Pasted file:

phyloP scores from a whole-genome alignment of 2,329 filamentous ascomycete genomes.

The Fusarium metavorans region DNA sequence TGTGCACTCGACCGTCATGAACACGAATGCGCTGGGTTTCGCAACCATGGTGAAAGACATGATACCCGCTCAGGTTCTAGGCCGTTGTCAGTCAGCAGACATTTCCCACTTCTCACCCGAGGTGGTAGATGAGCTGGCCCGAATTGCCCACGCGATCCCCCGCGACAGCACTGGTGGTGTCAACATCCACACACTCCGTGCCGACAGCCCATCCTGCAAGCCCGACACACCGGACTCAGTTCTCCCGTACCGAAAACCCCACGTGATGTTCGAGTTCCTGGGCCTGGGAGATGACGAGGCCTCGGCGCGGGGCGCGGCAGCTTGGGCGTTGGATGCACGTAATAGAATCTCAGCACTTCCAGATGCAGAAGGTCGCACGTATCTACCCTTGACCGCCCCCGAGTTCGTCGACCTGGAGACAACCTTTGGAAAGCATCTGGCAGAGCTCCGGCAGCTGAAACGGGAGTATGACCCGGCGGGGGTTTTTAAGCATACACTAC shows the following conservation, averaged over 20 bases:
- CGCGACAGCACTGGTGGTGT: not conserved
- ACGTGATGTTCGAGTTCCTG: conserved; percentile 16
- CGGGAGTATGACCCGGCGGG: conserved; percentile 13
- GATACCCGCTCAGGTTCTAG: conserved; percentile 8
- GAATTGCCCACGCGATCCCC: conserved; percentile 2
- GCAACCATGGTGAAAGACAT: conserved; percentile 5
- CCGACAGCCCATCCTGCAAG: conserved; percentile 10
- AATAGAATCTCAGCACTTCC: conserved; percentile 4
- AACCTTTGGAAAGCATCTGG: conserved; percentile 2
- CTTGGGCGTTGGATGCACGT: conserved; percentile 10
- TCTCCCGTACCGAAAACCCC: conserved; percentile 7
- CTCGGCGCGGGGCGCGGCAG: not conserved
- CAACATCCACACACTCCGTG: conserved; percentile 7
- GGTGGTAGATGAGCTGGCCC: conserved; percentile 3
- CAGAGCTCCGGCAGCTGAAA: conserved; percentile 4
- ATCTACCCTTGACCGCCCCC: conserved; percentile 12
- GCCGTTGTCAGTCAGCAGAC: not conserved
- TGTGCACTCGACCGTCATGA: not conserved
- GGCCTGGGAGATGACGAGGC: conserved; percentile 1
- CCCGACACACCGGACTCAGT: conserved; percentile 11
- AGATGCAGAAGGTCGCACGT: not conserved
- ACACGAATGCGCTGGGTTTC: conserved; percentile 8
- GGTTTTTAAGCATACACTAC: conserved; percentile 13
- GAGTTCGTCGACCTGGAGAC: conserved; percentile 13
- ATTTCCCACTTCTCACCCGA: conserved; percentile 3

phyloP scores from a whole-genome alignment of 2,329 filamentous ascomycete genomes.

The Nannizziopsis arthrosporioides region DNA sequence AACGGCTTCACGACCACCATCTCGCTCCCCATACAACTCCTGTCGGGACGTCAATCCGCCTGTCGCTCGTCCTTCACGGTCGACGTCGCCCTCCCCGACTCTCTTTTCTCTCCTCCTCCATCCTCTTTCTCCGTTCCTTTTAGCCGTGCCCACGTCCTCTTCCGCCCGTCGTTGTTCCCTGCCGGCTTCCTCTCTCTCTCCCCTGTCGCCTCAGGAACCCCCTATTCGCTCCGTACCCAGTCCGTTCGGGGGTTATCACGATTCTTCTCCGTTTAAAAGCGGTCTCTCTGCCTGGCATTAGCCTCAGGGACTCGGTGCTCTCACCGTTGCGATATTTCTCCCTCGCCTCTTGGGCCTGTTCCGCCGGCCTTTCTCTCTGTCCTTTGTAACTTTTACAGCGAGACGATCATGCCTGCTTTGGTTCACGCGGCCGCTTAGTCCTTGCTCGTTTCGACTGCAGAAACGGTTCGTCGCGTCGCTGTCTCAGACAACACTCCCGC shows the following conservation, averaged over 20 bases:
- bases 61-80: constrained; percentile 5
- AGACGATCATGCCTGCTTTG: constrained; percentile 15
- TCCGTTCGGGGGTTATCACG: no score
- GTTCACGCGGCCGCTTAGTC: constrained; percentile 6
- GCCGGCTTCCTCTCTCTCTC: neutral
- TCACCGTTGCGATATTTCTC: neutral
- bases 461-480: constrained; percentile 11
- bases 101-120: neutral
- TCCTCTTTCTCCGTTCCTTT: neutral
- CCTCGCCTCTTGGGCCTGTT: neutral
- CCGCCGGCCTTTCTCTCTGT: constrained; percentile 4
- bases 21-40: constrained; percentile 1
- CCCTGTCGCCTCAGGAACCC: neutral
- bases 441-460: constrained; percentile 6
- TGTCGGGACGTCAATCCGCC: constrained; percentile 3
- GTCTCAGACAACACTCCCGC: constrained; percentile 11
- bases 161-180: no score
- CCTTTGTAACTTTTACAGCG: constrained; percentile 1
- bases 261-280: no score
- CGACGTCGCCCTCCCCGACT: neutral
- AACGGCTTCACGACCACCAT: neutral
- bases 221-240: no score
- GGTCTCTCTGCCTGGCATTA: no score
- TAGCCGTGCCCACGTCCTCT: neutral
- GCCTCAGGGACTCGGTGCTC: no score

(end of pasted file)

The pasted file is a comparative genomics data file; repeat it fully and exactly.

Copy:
phyloP scores from a whole-genome alignment of 2,329 filamentous ascomycete genomes.

The Fusarium metavorans region DNA sequence TGTGCACTCGACCGTCATGAACACGAATGCGCTGGGTTTCGCAACCATGGTGAAAGACATGATACCCGCTCAGGTTCTAGGCCGTTGTCAGTCAGCAGACATTTCCCACTTCTCACCCGAGGTGGTAGATGAGCTGGCCCGAATTGCCCACGCGATCCCCCGCGACAGCACTGGTGGTGTCAACATCCACACACTCCGTGCCGACAGCCCATCCTGCAAGCCCGACACACCGGACTCAGTTCTCCCGTACCGAAAACCCCACGTGATGTTCGAGTTCCTGGGCCTGGGAGATGACGAGGCCTCGGCGCGGGGCGCGGCAGCTTGGGCGTTGGATGCACGTAATAGAATCTCAGCACTTCCAGATGCAGAAGGTCGCACGTATCTACCCTTGACCGCCCCCGAGTTCGTCGACCTGGAGACAACCTTTGGAAAGCATCTGGCAGAGCTCCGGCAGCTGAAACGGGAGTATGACCCGGCGGGGGTTTTTAAGCATACACTAC shows the following conservation, averaged over 20 bases:
- CGCGACAGCACTGGTGGTGT: not conserved
- ACGTGATGTTCGAGTTCCTG: conserved; percentile 16
- CGGGAGTATGACCCGGCGGG: conserved; percentile 13
- GATACCCGCTCAGGTTCTAG: conserved; percentile 8
- GAATTGCCCACGCGATCCCC: conserved; percentile 2
- GCAACCATGGTGAAAGACAT: conserved; percentile 5
- CCGACAGCCCATCCTGCAAG: conserved; percentile 10
- AATAGAATCTCAGCACTTCC: conserved; percentile 4
- AACCTTTGGAAAGCATCTGG: conserved; percentile 2
- CTTGGGCGTTGGATGCACGT: conserved; percentile 10
- TCTCCCGTACCGAAAACCCC: conserved; percentile 7
- CTCGGCGCGGGGCGCGGCAG: not conserved
- CAACATCCACACACTCCGTG: conserved; percentile 7
- GGTGGTAGATGAGCTGGCCC: conserved; percentile 3
- CAGAGCTCCGGCAGCTGAAA: conserved; percentile 4
- ATCTACCCTTGACCGCCCCC: conserved; percentile 12
- GCCGTTGTCAGTCAGCAGAC: not conserved
- TGTGCACTCGACCGTCATGA: not conserved
- GGCCTGGGAGATGACGAGGC: conserved; percentile 1
- CCCGACACACCGGACTCAGT: conserved; percentile 11
- AGATGCAGAAGGTCGCACGT: not conserved
- ACACGAATGCGCTGGGTTTC: conserved; percentile 8
- GGTTTTTAAGCATACACTAC: conserved; percentile 13
- GAGTTCGTCGACCTGGAGAC: conserved; percentile 13
- ATTTCCCACTTCTCACCCGA: conserved; percentile 3

phyloP scores from a whole-genome alignment of 2,329 filamentous ascomycete genomes.

The Nannizziopsis arthrosporioides region DNA sequence AACGGCTTCACGACCACCATCTCGCTCCCCATACAACTCCTGTCGGGACGTCAATCCGCCTGTCGCTCGTCCTTCACGGTCGACGTCGCCCTCCCCGACTCTCTTTTCTCTCCTCCTCCATCCTCTTTCTCCGTTCCTTTTAGCCGTGCCCACGTCCTCTTCCGCCCGTCGTTGTTCCCTGCCGGCTTCCTCTCTCTCTCCCCTGTCGCCTCAGGAACCCCCTATTCGCTCCGTACCCAGTCCGTTCGGGGGTTATCACGATTCTTCTCCGTTTAAAAGCGGTCTCTCTGCCTGGCATTAGCCTCAGGGACTCGGTGCTCTCACCGTTGCGATATTTCTCCCTCGCCTCTTGGGCCTGTTCCGCCGGCCTTTCTCTCTGTCCTTTGTAACTTTTACAGCGAGACGATCATGCCTGCTTTGGTTCACGCGGCCGCTTAGTCCTTGCTCGTTTCGACTGCAGAAACGGTTCGTCGCGTCGCTGTCTCAGACAACACTCCCGC shows the following conservation, averaged over 20 bases:
- bases 61-80: constrained; percentile 5
- AGACGATCATGCCTGCTTTG: constrained; percentile 15
- TCCGTTCGGGGGTTATCACG: no score
- GTTCACGCGGCCGCTTAGTC: constrained; percentile 6
- GCCGGCTTCCTCTCTCTCTC: neutral
- TCACCGTTGCGATATTTCTC: neutral
- bases 461-480: constrained; percentile 11
- bases 101-120: neutral
- TCCTCTTTCTCCGTTCCTTT: neutral
- CCTCGCCTCTTGGGCCTGTT: neutral
- CCGCCGGCCTTTCTCTCTGT: constrained; percentile 4
- bases 21-40: constrained; percentile 1
- CCCTGTCGCCTCAGGAACCC: neutral
- bases 441-460: constrained; percentile 6
- TGTCGGGACGTCAATCCGCC: constrained; percentile 3
- GTCTCAGACAACACTCCCGC: constrained; percentile 11
- bases 161-180: no score
- CCTTTGTAACTTTTACAGCG: constrained; percentile 1
- bases 261-280: no score
- CGACGTCGCCCTCCCCGACT: neutral
- AACGGCTTCACGACCACCAT: neutral
- bases 221-240: no score
- GGTCTCTCTGCCTGGCATTA: no score
- TAGCCGTGCCCACGTCCTCT: neutral
- GCCTCAGGGACTCGGTGCTC: no score